What Happens if I Get Injured in an Apartment Accident?

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You may not expect that you will get injured in the comfort of your own home. Unfortunately, this is something that occurs far too often in the state of Maryland. And if you are renting your apartment, there is a chance that your landlord may be responsible for your injuries. Follow along to find out what to do if you get injured in an apartment accident and how one of the proficient Howard County slip and fall accident attorneys at Lloyd J. Eisenberg & Associates can work on your behalf.

What are the common causes of apartment accident injuries?

As insinuated above, apartment accident injuries are usually caused by the negligence of landlords. Importantly, your landlord is responsible for maintaining safe conditions on the apartment complex’s property. So, their negligence may be seen in the following ways:

  • Your landlord fails to fix dangerous conditions in the stairways.
  • Your landlord fails to fix dangerous conditions in the pools.
  • Your landlord fails to fix dangerous conditions on the floors.
  • Your landlord fails to fix defective elevators.
  • Your landlord fails to correct inadequate lighting in walkways.
  • Your landlord fails to clear potholes or weather-related hazards in the parking lots.
  • Your landlord fails to install or change the batteries in smoke detectors and carbon monoxide detectors.
  • Your landlord fails to install a sufficient security or surveillance system.
  • Your landlord fails to maintain healthy tap water and air conditions (i.e., asbestos).

And with such negligence, you may have received any of the following injuries:

  • Cuts, bruises, scarring, and/or deformities.
  • Sprains, strains, and/or fractures.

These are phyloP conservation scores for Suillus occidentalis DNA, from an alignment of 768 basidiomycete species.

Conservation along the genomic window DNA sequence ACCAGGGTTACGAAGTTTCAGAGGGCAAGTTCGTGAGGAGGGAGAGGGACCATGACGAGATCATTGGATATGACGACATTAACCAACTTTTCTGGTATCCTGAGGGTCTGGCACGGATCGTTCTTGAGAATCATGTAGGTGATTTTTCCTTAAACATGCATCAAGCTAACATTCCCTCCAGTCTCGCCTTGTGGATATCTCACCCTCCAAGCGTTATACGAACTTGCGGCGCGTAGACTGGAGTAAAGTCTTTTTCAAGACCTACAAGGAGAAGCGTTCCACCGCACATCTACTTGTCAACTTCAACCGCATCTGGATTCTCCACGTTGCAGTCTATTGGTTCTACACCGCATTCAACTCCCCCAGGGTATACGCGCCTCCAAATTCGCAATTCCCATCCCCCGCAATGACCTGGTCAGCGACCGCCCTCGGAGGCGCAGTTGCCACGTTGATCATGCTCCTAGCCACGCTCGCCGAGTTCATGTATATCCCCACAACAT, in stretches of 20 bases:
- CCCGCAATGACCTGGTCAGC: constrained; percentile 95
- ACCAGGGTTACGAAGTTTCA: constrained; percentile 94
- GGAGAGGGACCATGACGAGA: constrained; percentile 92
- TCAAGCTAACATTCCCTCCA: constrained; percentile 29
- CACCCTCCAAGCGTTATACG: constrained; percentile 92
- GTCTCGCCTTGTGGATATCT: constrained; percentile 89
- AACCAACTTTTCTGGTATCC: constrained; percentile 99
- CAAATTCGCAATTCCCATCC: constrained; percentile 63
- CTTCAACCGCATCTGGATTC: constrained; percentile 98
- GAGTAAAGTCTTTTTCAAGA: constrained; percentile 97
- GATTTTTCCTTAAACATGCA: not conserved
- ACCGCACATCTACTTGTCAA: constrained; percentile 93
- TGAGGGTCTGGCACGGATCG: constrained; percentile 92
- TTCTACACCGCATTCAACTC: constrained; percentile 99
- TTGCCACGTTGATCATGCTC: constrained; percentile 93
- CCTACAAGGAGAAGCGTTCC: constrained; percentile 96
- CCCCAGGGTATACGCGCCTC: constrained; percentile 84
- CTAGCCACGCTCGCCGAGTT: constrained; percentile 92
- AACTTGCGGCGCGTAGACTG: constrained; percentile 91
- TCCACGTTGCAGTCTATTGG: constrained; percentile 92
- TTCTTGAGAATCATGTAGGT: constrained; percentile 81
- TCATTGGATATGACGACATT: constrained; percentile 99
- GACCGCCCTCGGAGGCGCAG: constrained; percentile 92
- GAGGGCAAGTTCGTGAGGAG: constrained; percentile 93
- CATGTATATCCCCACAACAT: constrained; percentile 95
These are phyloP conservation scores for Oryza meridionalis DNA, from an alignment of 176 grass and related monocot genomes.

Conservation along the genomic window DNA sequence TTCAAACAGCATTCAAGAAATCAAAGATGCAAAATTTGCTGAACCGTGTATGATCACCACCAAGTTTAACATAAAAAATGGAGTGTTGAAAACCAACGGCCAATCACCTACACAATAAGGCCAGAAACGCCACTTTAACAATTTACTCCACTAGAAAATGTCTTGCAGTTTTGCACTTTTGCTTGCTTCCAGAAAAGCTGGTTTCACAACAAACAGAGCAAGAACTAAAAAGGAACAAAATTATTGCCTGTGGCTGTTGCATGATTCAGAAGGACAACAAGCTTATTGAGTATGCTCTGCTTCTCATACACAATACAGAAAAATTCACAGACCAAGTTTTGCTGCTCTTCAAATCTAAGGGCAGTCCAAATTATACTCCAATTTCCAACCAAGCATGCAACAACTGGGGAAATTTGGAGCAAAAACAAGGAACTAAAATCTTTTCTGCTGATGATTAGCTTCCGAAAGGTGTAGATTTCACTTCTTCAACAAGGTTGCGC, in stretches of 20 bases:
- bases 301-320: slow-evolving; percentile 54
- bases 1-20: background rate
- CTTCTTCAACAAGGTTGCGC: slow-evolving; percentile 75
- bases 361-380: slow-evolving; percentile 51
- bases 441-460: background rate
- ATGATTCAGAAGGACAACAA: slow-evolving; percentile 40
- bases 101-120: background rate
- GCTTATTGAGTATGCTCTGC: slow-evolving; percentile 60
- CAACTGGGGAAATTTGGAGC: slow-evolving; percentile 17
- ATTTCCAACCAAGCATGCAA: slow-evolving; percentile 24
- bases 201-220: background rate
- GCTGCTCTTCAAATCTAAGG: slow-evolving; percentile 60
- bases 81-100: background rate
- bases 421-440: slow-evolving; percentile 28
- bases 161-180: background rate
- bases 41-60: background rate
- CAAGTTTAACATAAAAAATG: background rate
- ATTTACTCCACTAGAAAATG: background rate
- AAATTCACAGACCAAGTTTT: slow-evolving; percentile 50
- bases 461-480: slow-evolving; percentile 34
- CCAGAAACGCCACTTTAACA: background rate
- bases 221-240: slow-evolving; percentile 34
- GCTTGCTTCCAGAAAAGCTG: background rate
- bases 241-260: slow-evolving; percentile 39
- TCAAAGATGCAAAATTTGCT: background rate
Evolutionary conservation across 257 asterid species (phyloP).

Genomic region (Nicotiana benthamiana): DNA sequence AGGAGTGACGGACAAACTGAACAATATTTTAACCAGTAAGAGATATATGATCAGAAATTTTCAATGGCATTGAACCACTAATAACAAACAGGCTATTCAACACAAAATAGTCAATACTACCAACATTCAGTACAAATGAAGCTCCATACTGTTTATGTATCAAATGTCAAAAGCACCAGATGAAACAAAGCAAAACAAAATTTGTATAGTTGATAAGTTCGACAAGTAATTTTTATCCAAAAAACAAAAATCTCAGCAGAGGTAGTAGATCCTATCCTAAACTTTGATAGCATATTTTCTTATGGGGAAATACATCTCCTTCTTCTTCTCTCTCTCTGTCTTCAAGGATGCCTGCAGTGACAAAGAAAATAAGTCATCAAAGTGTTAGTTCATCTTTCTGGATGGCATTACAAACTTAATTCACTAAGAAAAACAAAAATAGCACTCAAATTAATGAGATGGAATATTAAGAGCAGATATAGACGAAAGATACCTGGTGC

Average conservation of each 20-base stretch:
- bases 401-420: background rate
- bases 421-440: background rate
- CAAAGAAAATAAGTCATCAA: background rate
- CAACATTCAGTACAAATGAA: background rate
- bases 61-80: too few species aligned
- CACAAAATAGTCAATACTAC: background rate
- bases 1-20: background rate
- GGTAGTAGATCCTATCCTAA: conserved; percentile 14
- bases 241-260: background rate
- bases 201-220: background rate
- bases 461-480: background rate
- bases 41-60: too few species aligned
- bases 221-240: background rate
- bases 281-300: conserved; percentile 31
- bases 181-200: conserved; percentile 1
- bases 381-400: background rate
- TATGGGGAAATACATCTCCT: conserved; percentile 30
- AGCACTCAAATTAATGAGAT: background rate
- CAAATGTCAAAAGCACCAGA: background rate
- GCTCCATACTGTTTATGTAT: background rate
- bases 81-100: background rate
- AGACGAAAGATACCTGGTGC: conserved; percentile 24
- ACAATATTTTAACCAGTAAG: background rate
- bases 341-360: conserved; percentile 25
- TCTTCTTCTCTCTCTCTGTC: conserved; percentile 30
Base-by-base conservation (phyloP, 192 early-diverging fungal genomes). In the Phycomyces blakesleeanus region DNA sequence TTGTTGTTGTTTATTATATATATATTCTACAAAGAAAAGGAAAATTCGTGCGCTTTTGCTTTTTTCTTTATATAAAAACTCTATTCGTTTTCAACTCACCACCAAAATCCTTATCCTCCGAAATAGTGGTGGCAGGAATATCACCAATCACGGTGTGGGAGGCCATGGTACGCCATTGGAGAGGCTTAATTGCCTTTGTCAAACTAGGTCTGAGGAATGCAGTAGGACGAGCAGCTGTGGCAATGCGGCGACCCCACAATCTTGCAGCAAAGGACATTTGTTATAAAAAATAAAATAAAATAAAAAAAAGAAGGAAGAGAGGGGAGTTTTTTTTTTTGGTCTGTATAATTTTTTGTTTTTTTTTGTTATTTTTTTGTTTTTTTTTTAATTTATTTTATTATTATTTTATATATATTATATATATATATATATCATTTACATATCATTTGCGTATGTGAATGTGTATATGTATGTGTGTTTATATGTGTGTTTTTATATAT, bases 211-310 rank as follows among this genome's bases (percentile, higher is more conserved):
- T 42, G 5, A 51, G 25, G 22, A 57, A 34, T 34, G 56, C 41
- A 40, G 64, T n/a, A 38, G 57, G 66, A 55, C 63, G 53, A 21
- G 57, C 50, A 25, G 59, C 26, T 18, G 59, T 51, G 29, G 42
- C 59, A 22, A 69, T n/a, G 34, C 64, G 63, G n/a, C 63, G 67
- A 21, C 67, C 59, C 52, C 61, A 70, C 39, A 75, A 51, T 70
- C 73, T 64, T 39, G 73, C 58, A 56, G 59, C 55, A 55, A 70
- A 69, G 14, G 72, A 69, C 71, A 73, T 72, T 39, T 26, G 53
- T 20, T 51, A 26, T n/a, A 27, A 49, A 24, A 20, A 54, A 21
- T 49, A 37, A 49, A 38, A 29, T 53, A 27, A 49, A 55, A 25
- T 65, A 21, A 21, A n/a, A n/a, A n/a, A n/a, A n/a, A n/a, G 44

• Tears and ruptures.
  • Herniated discs and/or other spinal cord injuries.
  • Temporomandibular joint dysfunction and/or other dental injuries.
  • Traumatic brain injuries.

What if I get injured in an apartment accident?

With all things considered, if you believe that your apartment accident injuries were due to the negligence of your landlord, then you may have a personal injury claim on your hands. For your claim, you must collect enough evidence that points to the following as true:

  1. Your landlord knew or should have reasonably known about the dangerous conditions on the apartment complex’s property.
  2. Your landlord failed to fix the dangerous conditions in a timely fashion.
  3. You suffered injuries and damages due to the dangerous conditions.

But before you go ahead and file your personal injury claim, you may want to ask your landlord to help recover your damages via a demand letter. This letter should include the following statements:

  1. A statement of how your apartment accident occurred.
  2. A statement of your injuries and damages and their severity.
  3. A statement of the financial compensation you require to heal from your injuries and damages.

And if your landlord takes no action after you submit this demand letter, then you can proceed with taking legal action. Whenever you are ready, a talented Howard County personal injury attorney is ready to step in and take on your case.

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